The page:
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Amazonian adolescence, as elsewhere, is a time of awkwardness and awakening sexuality.  A time when the transition from the freedom of childhood to the responsibilities of adult work can seem sad, unwanted, or depressingly difficult.  Adolescents increasingly spend time alone, brooding in the forest, or along the rivers.  


Some of the broad differences are that marriages were arranged at a very young age, for girls shortly after first menstruation, so that an adolescent girl might already be separated from her parents, living on a different river with her husband in his parents home.  In this new environment adolescents were expected to excel at traditional gendered work-for women, manioc gardening or making chicha.  For men-hunting, fishing, clearing forest for his young wife's manioc gardens.


The conflict that arises in this context between adolescent girls, boys, teen married couples and their children or parents is the subject of many stories that recount the origins of species.   When the adolescents of the previous world could no longer get along they with drew from human society and were transformed into the various species we have today.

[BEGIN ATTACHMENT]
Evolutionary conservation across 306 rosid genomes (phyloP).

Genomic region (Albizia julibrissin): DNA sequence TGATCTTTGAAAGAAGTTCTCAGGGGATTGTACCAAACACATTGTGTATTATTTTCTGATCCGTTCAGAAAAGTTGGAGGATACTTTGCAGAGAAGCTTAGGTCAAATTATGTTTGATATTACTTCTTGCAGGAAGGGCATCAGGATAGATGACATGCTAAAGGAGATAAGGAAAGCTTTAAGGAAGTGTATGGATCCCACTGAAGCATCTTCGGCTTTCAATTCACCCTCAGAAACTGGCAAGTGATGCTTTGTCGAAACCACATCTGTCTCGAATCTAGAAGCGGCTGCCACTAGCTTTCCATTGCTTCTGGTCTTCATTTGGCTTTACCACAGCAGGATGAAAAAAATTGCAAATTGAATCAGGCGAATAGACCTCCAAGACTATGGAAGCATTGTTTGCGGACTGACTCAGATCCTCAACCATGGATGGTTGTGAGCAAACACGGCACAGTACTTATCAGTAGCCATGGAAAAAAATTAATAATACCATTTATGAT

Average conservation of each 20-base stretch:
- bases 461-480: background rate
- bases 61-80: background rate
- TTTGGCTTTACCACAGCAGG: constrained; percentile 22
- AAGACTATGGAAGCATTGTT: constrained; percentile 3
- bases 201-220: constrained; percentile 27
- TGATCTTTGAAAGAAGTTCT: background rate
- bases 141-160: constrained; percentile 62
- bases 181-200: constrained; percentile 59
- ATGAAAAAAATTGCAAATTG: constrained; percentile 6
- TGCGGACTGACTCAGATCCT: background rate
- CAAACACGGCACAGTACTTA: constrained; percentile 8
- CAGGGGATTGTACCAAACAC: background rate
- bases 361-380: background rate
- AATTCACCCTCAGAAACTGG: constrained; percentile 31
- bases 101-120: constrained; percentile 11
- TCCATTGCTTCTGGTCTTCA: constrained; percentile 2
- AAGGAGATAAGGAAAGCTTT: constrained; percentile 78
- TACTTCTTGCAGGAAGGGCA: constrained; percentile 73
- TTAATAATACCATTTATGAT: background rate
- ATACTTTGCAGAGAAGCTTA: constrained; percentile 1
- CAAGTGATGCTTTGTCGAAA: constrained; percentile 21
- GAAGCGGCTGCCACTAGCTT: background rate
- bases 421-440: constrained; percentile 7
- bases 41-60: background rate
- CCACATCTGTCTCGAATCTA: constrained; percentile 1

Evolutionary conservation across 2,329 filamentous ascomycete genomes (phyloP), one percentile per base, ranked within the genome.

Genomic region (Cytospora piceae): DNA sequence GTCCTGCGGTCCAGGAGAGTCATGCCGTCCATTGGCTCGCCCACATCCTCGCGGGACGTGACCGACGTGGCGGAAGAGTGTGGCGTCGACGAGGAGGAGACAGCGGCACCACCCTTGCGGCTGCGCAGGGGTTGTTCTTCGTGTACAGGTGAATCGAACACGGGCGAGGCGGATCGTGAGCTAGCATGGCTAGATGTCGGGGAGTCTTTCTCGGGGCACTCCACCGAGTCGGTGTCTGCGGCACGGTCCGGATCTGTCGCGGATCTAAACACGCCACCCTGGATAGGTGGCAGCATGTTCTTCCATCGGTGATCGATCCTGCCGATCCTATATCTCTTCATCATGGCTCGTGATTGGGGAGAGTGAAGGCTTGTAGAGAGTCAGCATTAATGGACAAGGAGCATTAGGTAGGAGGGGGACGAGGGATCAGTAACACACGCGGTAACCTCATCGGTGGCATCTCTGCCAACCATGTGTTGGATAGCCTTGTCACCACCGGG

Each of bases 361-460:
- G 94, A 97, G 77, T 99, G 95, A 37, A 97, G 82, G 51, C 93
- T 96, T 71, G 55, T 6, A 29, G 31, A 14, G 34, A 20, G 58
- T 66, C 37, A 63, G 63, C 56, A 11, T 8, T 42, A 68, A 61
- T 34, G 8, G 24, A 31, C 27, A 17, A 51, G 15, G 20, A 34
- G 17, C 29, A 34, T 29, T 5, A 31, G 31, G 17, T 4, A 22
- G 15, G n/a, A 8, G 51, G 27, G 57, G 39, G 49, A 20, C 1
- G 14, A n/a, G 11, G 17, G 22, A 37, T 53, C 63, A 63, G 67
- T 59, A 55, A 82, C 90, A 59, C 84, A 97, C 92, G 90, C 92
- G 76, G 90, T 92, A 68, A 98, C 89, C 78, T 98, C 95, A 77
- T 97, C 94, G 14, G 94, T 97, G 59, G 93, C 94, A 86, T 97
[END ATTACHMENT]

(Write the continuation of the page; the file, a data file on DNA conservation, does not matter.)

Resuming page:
One result of this withdrawal is that the forest and rivers can be experienced as an erotic, sometimes sexually dangerous environment, where very attractive beings live behind the plant and animal forms and may suddenly appear anywhere in seductively human form.